Years ago, I had postpartum depression. It was bad. I loved my baby so much but I felt so incredibly inadequate as a mother. I had no idea what I was doing. I could not get organized, which is a big thing for me. I couldn’t sleep. I didn’t know who I was anymore. And I couldn’t stop crying.
I was the first of my friends and first of my siblings to have a baby so I had no one to talk to except my husband, who later told me that he thought he had lost me forever to a giant cloud of darkness. I would start crying in the middle of the day and he would have to leave work and come home and help me. He probably felt helpless too. We never told anyone (this was over twenty years ago, it was a different time). We did tell my doctor and she got me the help I needed and gradually the giant cloud of darkness got smaller.
It is easy to say, “how could you be so sad when you had every reason to have been so happy?” And believe me, I asked myself that question many times. But that’s not how depression works. It doesn’t discriminate. You don’t get to choose whether you have it. It isn’t something one can just “shake off” (advice someone gave me).
One day in the midst of that fog, I went to a local shoe boutique. The doctor had suggested I should do something nice for myself. I had been carrying around this quilted cotton Toys R Us diaper bag with a bazillion sections that I hated because to me, it symbolized the loss of me. If you know me, you know how much a love a good handbag and nice shoes. Always have, always will. This boutique had beautiful shoes, and always featured up and coming designers (and still does).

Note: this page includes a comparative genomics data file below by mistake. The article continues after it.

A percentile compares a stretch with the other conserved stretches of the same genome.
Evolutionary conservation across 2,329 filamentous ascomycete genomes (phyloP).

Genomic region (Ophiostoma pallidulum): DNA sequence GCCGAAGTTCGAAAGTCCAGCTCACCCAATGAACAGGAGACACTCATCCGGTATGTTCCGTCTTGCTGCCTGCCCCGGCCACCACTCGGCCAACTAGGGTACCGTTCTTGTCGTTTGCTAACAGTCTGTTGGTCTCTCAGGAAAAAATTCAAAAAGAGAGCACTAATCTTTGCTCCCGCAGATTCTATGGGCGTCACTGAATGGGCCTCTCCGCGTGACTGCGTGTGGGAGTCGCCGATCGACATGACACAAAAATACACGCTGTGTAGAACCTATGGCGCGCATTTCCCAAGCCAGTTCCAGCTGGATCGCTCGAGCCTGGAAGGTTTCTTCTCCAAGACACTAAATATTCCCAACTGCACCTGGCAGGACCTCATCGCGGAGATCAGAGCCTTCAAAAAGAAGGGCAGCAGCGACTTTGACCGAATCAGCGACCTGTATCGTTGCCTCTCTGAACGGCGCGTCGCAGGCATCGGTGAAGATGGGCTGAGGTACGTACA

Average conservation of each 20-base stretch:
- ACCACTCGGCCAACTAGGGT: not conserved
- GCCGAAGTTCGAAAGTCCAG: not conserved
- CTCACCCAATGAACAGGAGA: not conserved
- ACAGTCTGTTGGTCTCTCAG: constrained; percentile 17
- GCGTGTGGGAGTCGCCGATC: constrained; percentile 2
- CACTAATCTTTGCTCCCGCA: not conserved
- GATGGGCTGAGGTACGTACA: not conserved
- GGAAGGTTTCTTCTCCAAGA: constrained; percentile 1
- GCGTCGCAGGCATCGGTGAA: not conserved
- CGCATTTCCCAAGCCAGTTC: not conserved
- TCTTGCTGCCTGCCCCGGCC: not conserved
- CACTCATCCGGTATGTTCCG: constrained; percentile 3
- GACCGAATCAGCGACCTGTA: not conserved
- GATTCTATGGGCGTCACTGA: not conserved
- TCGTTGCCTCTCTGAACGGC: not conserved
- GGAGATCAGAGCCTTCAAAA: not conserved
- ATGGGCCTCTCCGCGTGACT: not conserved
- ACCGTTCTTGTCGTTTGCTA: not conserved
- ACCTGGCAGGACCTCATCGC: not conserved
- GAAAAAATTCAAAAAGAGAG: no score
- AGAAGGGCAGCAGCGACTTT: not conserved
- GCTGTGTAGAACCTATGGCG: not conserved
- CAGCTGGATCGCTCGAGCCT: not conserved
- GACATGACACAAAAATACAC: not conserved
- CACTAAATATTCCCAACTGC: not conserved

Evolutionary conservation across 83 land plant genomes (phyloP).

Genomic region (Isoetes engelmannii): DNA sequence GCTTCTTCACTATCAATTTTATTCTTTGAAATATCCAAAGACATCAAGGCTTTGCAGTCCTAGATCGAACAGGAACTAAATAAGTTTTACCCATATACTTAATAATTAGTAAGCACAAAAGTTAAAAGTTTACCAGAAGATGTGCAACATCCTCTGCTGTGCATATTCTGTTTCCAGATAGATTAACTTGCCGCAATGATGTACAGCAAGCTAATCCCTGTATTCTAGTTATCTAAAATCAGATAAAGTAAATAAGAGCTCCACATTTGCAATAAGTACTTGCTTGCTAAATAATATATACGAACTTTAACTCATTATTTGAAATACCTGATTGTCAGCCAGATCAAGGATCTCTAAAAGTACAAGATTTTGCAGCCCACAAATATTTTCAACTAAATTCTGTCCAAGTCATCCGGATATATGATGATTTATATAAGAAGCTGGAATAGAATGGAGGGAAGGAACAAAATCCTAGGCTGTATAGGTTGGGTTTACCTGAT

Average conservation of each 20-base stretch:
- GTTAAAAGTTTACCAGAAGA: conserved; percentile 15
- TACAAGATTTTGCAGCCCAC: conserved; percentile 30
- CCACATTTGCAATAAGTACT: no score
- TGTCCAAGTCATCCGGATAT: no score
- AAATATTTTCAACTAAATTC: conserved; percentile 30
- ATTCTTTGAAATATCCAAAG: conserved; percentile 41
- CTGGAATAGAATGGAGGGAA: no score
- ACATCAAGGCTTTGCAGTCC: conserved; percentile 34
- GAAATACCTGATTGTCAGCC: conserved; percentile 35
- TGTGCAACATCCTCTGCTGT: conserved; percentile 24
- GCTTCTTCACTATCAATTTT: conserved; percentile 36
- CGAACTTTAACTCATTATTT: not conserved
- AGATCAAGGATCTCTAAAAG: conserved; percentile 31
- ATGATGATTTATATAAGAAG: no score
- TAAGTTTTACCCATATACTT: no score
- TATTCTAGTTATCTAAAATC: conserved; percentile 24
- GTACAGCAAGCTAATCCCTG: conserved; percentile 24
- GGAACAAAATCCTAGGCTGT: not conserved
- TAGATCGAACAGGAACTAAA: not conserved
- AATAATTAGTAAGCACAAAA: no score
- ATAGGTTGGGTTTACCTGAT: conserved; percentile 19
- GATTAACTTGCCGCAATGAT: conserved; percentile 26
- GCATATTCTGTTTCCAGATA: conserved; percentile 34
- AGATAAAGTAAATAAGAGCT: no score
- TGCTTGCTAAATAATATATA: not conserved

And there on the shelf was the Kate Spade diaper bag. It was really expensive. I had never heard of Kate Spade, no one in my town had. This diaper bag was hip and modern and it didn’t have pastel baby animals all over it. It was black. And when I slung it over my shoulder, no one would have guessed it container diapers and wipes and Cheerios and teething rings.
They only had one so I bought it. That purchase felt like the start of me reclaiming me. I loved that bag, which joined me on my long journey out of that dark cloud. By the time I no longer needed a diaper bag, I was better and the bag was in tatters.
I’m not sure how many of her bags I have owned since then. I have a clutch that looks like a ticket that I take to film festivals, one that looks like an 80s mixtape, one that looks like a watering can, and one that looks like a champagne bottle and comes out for every celebration.
Last week, I dug my iPhone of of my current straw “Sam” handbag and saw that Kate Spade had died. And I cried about a woman I never met, who I would have liked to thank for the small but important role she played in me finding me again, but who somehow lost herself and then lost her life. I wish I could have helped her like she helped me. May she Rest In Peace.
If a giant cloud of darkness has descended on you or if you’re lost, scared or overwhelmed, ask for help…1-800-273-8255